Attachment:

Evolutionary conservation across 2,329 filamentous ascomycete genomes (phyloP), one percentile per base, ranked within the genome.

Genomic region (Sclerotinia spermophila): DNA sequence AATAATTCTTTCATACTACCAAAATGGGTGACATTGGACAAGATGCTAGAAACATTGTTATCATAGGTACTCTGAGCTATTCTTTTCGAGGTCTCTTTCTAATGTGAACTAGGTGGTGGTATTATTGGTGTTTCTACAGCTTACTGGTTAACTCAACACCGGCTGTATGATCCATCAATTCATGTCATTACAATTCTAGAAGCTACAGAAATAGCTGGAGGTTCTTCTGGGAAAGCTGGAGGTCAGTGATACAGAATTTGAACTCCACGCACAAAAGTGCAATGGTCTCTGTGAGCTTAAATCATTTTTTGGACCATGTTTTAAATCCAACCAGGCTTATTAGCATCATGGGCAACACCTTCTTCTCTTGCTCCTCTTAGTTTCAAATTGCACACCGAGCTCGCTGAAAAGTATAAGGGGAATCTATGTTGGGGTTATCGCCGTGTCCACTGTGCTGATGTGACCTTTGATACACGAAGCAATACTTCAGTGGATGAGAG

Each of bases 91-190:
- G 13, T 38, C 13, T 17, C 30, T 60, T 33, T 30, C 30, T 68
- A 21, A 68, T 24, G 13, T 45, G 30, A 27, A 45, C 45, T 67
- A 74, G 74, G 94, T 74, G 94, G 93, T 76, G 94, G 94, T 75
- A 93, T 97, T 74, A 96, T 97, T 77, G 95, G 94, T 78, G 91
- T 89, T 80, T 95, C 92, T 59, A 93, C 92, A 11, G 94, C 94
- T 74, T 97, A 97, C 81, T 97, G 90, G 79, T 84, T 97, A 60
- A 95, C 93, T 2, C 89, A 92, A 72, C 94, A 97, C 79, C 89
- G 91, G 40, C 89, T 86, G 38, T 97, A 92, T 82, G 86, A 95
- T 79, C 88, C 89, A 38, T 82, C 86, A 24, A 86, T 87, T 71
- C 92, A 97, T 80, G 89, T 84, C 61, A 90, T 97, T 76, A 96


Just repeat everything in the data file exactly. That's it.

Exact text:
Evolutionary conservation across 2,329 filamentous ascomycete genomes (phyloP), one percentile per base, ranked within the genome.

Genomic region (Sclerotinia spermophila): DNA sequence AATAATTCTTTCATACTACCAAAATGGGTGACATTGGACAAGATGCTAGAAACATTGTTATCATAGGTACTCTGAGCTATTCTTTTCGAGGTCTCTTTCTAATGTGAACTAGGTGGTGGTATTATTGGTGTTTCTACAGCTTACTGGTTAACTCAACACCGGCTGTATGATCCATCAATTCATGTCATTACAATTCTAGAAGCTACAGAAATAGCTGGAGGTTCTTCTGGGAAAGCTGGAGGTCAGTGATACAGAATTTGAACTCCACGCACAAAAGTGCAATGGTCTCTGTGAGCTTAAATCATTTTTTGGACCATGTTTTAAATCCAACCAGGCTTATTAGCATCATGGGCAACACCTTCTTCTCTTGCTCCTCTTAGTTTCAAATTGCACACCGAGCTCGCTGAAAAGTATAAGGGGAATCTATGTTGGGGTTATCGCCGTGTCCACTGTGCTGATGTGACCTTTGATACACGAAGCAATACTTCAGTGGATGAGAG

Each of bases 91-190:
- G 13, T 38, C 13, T 17, C 30, T 60, T 33, T 30, C 30, T 68
- A 21, A 68, T 24, G 13, T 45, G 30, A 27, A 45, C 45, T 67
- A 74, G 74, G 94, T 74, G 94, G 93, T 76, G 94, G 94, T 75
- A 93, T 97, T 74, A 96, T 97, T 77, G 95, G 94, T 78, G 91
- T 89, T 80, T 95, C 92, T 59, A 93, C 92, A 11, G 94, C 94
- T 74, T 97, A 97, C 81, T 97, G 90, G 79, T 84, T 97, A 60
- A 95, C 93, T 2, C 89, A 92, A 72, C 94, A 97, C 79, C 89
- G 91, G 40, C 89, T 86, G 38, T 97, A 92, T 82, G 86, A 95
- T 79, C 88, C 89, A 38, T 82, C 86, A 24, A 86, T 87, T 71
- C 92, A 97, T 80, G 89, T 84, C 61, A 90, T 97, T 76, A 96